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How the world got lost on
the road to an anti-aging pill
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June 17, 2010: by Bill Sardi
It has been a long time coming — since 2003 when Konrad Howitz PhD of Biomol and Dr. David Sinclair of Harvard Medical School first reported in Nature Magazine that yeast cells lived longer when given resveratrol, a red wine molecule — for human studies to ensue.
Publication of the first small studies involving resveratrol pills in humans appear to be encouraging, but obviously lack conclusiveness. It will take a few decades to convincingly prove a pill can reliably extend human life.
One of the markers of aging is inflammation. In fact, aging has been called “inflammaging.” Researchers at the State University of New York found that 40 milligrams of resveratrol taken daily by young adults for six weeks significantly reduces markers of inflammation (tumor necrosis factor-TNF, C-reactive protein – CRP) as well as measures of oxidation. An abstract of the study can be viewed online here.
The study employed a 20% extract of Giant Knotweed (botanical name, Polygonum cuspidatum) marketed by Pure Encapsulations which researchers said “was the purest preparation available at the time the study was conducted.” But this isn’t quite accurate. Extracts of Giant Knotweed ranging from 20% to 98% were available as early as 2004. A 20% extract would contain a significant amount of emodin, a molecule that induces loose stool in some subjects, and would be undesirable for human use. Extracts exceeding 80% contain little emodin and avoid the undesirable effect on bowel regulation.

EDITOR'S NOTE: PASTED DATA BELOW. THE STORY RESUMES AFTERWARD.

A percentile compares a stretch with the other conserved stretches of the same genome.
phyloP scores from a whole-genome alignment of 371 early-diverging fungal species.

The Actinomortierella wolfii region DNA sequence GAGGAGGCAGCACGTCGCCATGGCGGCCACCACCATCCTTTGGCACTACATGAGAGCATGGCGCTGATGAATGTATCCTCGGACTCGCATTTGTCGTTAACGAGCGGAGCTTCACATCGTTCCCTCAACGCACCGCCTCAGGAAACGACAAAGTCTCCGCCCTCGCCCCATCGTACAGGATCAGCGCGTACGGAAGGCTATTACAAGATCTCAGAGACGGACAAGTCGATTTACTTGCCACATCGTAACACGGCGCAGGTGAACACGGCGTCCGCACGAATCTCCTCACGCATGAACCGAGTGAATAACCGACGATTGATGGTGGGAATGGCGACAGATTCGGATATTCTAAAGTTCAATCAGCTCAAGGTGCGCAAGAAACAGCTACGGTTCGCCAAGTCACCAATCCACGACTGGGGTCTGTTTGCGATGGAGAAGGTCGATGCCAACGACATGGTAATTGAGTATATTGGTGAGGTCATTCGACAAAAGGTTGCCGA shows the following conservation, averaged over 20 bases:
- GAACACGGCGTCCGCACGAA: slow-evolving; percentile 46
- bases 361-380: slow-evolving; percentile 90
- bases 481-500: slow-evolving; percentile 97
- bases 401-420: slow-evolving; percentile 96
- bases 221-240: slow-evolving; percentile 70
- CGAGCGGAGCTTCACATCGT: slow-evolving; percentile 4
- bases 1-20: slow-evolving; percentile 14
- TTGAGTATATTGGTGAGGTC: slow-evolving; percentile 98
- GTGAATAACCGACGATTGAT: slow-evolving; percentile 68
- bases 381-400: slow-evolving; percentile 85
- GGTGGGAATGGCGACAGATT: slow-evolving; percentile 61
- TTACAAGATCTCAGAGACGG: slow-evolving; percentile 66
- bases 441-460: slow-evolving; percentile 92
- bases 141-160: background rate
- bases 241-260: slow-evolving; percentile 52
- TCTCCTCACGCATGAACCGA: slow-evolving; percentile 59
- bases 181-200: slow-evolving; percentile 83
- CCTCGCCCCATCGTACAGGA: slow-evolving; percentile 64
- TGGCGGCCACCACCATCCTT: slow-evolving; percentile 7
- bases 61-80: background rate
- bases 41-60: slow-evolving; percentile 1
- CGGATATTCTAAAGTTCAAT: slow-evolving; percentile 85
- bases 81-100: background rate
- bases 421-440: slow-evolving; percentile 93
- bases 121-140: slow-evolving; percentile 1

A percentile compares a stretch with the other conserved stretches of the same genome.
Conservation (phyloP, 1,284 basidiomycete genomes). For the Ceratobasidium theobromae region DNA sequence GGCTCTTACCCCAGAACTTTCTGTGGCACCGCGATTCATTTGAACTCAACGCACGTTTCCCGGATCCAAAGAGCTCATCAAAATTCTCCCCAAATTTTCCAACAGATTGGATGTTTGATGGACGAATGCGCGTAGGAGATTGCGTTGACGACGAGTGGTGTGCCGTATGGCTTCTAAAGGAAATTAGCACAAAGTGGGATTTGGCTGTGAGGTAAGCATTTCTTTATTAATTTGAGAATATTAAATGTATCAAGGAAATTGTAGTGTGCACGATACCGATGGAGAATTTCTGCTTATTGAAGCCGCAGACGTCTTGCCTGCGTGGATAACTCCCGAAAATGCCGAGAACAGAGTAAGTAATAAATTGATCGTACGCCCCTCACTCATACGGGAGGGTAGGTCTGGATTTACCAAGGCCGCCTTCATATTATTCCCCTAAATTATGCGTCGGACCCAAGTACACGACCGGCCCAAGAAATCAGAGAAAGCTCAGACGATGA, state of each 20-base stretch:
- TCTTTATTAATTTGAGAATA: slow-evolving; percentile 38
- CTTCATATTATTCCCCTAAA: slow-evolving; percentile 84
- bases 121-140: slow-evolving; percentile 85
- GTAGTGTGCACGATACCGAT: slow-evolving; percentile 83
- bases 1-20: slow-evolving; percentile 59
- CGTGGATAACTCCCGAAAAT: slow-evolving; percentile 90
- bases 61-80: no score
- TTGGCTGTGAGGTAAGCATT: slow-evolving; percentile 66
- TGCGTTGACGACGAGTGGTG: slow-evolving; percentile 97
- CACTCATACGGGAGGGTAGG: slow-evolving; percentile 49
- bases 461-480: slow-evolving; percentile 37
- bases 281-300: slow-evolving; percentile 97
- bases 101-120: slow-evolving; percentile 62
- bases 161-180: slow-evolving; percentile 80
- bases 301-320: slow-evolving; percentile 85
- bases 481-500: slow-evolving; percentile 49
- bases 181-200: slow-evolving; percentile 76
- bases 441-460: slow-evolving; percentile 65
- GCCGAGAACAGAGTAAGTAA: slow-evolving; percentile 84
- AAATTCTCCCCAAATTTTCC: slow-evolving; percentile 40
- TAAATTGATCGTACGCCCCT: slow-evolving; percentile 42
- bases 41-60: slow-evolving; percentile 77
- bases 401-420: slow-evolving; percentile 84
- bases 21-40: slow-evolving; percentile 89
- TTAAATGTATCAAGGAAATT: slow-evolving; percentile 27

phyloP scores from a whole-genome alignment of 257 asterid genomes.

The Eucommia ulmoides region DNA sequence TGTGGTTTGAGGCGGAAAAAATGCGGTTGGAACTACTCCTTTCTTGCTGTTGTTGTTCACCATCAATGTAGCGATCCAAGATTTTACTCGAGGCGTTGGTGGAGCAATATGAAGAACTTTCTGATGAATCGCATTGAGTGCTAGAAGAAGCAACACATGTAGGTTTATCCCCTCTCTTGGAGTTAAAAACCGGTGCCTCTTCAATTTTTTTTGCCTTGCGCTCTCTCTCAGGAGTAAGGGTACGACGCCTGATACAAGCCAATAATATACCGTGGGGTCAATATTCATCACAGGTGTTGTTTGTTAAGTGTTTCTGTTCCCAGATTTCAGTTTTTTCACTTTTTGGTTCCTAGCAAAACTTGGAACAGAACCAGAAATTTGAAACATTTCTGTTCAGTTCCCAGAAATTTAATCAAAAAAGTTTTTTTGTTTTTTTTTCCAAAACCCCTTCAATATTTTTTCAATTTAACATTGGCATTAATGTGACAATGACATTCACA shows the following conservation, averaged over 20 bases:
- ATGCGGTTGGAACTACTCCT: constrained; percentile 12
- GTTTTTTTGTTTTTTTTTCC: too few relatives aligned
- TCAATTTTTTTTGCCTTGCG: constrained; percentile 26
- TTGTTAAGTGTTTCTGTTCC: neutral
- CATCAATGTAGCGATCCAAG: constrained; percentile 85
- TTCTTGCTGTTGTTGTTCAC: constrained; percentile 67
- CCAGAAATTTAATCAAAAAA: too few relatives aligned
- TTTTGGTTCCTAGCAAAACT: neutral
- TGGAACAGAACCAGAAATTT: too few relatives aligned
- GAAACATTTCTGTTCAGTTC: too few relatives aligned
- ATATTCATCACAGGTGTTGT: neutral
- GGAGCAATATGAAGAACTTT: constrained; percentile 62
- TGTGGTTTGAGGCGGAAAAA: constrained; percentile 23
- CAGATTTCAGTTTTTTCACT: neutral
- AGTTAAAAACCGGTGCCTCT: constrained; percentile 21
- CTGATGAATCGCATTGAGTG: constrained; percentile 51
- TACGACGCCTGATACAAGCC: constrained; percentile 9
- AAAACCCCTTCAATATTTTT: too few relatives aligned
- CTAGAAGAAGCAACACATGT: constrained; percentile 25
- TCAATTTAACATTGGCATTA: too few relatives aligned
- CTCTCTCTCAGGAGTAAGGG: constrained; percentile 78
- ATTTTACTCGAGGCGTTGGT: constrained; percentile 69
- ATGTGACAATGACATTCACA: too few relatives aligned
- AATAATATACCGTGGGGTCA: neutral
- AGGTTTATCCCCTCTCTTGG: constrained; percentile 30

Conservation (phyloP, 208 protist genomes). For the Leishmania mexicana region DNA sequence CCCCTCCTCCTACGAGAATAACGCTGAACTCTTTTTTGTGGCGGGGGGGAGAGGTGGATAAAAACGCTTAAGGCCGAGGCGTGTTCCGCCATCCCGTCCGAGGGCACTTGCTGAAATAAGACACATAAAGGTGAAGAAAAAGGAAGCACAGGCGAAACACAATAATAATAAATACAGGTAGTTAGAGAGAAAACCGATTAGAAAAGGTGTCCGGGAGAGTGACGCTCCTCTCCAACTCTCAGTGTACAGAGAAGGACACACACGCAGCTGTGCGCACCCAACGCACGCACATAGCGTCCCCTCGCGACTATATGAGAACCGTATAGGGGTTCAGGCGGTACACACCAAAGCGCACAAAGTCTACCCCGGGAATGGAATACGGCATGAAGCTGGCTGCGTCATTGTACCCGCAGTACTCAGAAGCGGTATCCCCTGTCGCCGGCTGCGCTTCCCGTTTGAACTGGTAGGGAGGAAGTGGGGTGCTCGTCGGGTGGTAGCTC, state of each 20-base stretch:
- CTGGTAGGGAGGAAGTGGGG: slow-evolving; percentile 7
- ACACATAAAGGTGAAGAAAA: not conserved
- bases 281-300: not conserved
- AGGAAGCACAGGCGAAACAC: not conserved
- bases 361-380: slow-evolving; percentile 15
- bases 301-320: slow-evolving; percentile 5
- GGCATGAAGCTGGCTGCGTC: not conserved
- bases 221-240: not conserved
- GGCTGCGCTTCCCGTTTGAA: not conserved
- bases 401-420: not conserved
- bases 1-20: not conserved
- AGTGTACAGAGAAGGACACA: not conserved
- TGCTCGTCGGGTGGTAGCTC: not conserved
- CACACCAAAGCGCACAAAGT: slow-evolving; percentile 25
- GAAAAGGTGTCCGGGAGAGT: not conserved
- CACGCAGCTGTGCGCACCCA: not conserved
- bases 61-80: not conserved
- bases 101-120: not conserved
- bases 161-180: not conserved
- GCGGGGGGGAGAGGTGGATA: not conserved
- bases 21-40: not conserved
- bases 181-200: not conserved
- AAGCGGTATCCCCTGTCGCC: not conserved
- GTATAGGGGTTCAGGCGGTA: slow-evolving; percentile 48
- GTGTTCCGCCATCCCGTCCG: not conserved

The research team claimed their study was the first to demonstrate antioxidant and anti-inflammatory action humans, but actually a prior study conducted at Appalachian State University in 2008, employing an 80 mg dose of resveratrol combined with quercetin and rice bran IP6, produced similar results.
Another recently published study conducted in Great Britain employed 250 mg and 500 mg doses of resveratrol (Biotivia) among 22 healthy young adults. The study did show that resveratrol enhances markers consistent with improved blood flow to the brain and described the study as a success. But they failed to note that increased delivery of oxygen to the brain also increases oxidation. No improvement in cognition (thinking) was exhibited, but this was likely due to selection of relatively young adults for the study group. It was a failed study, but the manufacturer of the product selected for this study has irresponsibly chosen to describe the study as a success and that it improved cognition.
Yet another recent study shows that mega-dose resveratrol (4000 mg/day, taken in two divided doses of 2000 mg -Biotivia) produced loose stool among the majority of subjects ( 6 of 8 ) and there was one report of a skin rash, a sign of over-dosage. The loose stool may be indicative of a significant amount of emodin within the product, which often induces this problem. The manufacturer of the pill makes claims of product purity which appears to be specious. The co-administration of wine with the resveratrol pills did not enhance absorption. The dosage employed in this human study should be deemed to be potentially harmful as other studies indicate doses above 350 mg per day in humans may induce cell death and worsen tissue damage in the heart in the event of a heart attack. An abstract of the study is available to view here. Again this is an example of irresponsible marketing of a dietary supplement. Long-term use of this type of supplement is potentially problematic. © 2010 Bill Sardi, Resveratrol News